Multiple myeloma is a type of cancer that begins in plasma cells (white blood cells that produce antibodies). Also called Kahler disease, myelomatosis, and plasma cell myeloma.
The Abramson Cancer Center hosts a wide range of materials and activities that provide education and support to address key areas of concern for cancer patients and their loved ones. We are proud that many of our innovative patient education programs have been recognized by national groups, including the National Cancer Institute's Cancer Patient Education Network.
Our educational materials and support activities help people deal with the physical and emotional consequences of a cancer diagnosis and treatment. They also assist patients and families to resume active lives after treatment.
Different treatments are available for those with multiple myeloma. Some treatments are called standard. This means they are the currently used treatments. Some treatments are being tested in clinical trials. A treatment clinical trial is a study meant to help improve current treatments or obtain information on new treatments.
When clinical trials show that a new treatment is better than the standard treatment, the new treatment may become the standard treatment. You may want to think about taking part in a clinical trial. Some clinical trials are open only to patients who have not started treatment, while others are available during or after treatment.
Treatment options vary depending on your situation including the stage of the cancer and other factors that may be... read more Treatment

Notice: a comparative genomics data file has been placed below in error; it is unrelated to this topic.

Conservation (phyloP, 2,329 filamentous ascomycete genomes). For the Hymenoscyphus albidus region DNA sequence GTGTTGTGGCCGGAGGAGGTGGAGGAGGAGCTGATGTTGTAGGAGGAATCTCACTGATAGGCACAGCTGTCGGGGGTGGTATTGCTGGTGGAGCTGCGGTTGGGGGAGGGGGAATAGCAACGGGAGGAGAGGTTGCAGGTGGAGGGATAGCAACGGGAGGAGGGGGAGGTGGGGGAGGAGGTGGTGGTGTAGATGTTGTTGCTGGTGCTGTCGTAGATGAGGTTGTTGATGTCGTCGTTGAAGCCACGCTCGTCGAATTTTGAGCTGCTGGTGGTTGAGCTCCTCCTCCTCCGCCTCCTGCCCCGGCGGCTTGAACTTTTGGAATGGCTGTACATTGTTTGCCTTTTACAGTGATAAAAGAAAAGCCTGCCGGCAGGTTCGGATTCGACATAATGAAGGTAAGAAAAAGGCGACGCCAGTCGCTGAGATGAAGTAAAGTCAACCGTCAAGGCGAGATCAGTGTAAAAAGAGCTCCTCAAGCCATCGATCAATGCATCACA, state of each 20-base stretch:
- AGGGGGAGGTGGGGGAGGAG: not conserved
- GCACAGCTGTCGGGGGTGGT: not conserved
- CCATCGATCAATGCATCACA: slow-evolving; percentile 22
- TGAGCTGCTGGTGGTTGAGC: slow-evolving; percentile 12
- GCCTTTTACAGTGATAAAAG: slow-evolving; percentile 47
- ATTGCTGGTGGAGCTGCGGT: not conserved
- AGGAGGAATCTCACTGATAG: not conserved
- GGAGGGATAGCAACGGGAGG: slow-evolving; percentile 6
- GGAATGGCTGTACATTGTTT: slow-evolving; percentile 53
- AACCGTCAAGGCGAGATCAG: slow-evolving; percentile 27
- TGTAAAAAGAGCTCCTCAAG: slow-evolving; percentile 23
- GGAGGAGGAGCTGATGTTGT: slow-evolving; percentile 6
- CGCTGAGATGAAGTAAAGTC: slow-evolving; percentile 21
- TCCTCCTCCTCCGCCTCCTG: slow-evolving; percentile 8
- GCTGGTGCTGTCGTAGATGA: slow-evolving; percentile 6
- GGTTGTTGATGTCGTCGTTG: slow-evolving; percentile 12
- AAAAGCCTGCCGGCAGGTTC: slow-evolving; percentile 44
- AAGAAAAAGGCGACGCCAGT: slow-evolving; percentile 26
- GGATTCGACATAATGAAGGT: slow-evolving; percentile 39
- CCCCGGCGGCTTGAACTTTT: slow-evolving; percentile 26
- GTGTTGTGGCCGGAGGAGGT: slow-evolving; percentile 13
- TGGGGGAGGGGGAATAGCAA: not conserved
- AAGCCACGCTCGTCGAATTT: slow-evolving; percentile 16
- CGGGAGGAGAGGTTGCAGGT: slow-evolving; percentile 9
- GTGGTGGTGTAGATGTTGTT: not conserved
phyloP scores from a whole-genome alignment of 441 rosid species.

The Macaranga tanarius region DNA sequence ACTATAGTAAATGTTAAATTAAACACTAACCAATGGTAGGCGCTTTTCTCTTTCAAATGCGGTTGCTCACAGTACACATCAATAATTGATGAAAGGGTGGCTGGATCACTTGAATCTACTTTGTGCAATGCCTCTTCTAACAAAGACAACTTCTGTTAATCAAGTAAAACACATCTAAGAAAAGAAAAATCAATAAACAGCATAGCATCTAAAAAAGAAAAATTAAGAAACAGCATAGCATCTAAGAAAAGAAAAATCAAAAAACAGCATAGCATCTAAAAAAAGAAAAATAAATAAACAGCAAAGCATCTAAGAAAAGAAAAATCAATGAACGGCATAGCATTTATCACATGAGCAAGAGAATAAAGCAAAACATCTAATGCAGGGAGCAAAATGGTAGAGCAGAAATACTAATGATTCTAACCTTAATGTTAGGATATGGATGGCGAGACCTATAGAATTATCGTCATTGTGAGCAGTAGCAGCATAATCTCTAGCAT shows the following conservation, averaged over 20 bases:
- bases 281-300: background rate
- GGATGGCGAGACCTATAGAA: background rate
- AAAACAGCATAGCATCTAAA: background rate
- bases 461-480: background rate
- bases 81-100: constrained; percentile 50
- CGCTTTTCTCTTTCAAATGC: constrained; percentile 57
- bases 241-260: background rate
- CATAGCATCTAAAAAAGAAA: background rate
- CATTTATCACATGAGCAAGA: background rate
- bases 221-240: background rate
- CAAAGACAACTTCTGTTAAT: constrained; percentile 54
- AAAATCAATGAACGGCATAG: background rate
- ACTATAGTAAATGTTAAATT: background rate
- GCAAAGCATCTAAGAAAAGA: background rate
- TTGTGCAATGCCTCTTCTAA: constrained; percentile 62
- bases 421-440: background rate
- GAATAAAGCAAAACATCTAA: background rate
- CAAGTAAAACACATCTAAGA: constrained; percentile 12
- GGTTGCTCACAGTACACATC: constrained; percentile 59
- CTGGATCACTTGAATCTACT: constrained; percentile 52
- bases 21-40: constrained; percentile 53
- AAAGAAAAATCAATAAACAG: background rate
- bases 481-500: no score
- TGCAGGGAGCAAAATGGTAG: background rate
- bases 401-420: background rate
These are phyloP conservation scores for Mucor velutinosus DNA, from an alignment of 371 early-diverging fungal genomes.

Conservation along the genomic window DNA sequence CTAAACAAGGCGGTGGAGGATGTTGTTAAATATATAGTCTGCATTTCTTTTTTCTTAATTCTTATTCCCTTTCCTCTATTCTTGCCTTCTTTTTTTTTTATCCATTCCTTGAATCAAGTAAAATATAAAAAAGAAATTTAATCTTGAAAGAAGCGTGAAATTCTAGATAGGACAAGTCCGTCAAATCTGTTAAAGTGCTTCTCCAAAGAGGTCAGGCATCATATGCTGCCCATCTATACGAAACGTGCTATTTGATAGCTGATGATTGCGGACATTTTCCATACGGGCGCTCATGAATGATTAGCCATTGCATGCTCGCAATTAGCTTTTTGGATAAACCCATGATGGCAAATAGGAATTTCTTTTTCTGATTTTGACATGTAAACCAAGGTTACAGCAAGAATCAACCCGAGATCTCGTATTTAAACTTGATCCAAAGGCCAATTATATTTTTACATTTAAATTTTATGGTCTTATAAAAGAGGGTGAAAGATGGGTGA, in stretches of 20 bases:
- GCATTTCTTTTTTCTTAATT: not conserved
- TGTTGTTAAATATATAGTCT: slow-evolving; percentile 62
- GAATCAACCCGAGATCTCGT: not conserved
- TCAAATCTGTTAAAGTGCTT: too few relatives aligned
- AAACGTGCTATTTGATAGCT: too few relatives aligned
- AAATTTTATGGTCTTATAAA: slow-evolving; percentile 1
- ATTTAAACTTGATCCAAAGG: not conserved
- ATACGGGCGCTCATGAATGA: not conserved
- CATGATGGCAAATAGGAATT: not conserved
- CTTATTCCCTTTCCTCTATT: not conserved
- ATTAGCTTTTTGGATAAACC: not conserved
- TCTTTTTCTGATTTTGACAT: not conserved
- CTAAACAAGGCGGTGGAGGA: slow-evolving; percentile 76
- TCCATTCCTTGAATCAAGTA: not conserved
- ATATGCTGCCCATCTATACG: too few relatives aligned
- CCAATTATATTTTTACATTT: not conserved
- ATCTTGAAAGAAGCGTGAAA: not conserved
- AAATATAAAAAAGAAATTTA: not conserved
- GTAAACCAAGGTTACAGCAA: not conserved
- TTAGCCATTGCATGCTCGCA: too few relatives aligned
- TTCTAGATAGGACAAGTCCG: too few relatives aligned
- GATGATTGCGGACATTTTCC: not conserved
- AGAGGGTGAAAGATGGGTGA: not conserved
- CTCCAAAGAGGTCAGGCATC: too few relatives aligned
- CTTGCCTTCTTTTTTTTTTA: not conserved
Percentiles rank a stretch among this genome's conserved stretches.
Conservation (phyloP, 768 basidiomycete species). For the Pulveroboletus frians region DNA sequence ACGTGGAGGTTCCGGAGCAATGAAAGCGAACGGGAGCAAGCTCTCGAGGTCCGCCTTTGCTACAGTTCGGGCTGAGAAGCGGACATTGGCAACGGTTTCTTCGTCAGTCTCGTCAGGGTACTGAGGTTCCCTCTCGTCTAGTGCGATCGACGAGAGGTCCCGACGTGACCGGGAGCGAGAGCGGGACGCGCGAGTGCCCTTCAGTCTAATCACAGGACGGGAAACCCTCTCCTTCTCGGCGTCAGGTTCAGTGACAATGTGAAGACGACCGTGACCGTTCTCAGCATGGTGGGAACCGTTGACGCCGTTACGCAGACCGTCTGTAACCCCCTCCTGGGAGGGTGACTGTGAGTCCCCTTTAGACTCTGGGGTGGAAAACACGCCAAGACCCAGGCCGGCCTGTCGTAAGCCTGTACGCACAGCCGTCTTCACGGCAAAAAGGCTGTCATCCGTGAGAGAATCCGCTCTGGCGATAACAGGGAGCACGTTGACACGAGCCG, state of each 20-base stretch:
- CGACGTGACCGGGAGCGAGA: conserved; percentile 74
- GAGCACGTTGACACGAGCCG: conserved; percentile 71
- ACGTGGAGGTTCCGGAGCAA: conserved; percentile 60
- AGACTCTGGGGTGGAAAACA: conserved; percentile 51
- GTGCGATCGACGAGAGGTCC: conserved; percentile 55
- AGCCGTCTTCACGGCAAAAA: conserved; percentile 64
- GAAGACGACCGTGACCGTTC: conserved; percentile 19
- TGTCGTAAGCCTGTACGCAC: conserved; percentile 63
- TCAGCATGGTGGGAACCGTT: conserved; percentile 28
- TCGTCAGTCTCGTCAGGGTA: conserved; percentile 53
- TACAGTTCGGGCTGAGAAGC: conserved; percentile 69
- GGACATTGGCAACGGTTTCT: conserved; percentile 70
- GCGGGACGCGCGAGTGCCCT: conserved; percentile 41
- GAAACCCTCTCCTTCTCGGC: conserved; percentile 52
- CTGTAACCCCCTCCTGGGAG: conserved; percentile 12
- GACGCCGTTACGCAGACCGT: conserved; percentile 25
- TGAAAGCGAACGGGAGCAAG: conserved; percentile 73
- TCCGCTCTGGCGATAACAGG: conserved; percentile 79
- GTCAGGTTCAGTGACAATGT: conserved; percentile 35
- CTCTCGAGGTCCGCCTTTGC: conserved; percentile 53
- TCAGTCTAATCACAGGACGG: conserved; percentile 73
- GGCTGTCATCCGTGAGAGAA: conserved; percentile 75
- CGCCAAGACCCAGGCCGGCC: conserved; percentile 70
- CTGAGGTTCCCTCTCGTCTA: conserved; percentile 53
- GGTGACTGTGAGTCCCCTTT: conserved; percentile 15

The Abramson Cancer Center of the University of Pennsylvania is committed to helping each cancer survivor find ways to enjoy life to the fullest. We have a nationally recognized program that focuses on the issues that survivors face, called "Living Well After Cancer™."
The LIVESTRONG™ Survivorship Center of Excellence, The Living Well After Cancer Program (LWAC) at the Abramson Cancer Center, directed by Linda A. Jacobs, PhD, RN, is a clinical, research, and education effort focused on early intervention and prevention of disease as the ultimate goal.
The multidisciplinary LWAC Program currently provides care and research opportunities to cancer survivors treated at Penn, the University of Pennsylvania Cancer Network hospitals, and through the Living Well ... read more Living Well
Todd Sheridan's family members have always supported his love of hockey and were his biggest fan when his team won the Junior A National Championship. They again showed their deep devotion by bringing him to Penn for the best possible cancer care. Todd's physician at Penn diagnosed cancer of the tongue and neck, which had spread to his lymph nodes. A possible side effect raised by his physicians was nerve damage in his right arm, limiting the motion in his arm. Gregory Weinstein, M.D., his surgeon at Penn, performed the detailed surgery and was able to avoid that outcome. Three weeks after surgery, Todd was not only doing push-ups, but was practicing with his hockey team in Ontari. But his journey didn't end there. As a survivor, Todd talks personally about how cancer has had an impact on his life and how he was able to combine his experience and passions to benefit his community.
Focus On Blood Cancers and Bone Marrow Transplant Video
A patient education video with testimonies from our patients, doctors and researchers. Find out more about programs, treatment, research and care that is unique to the Abramson Cancer Center.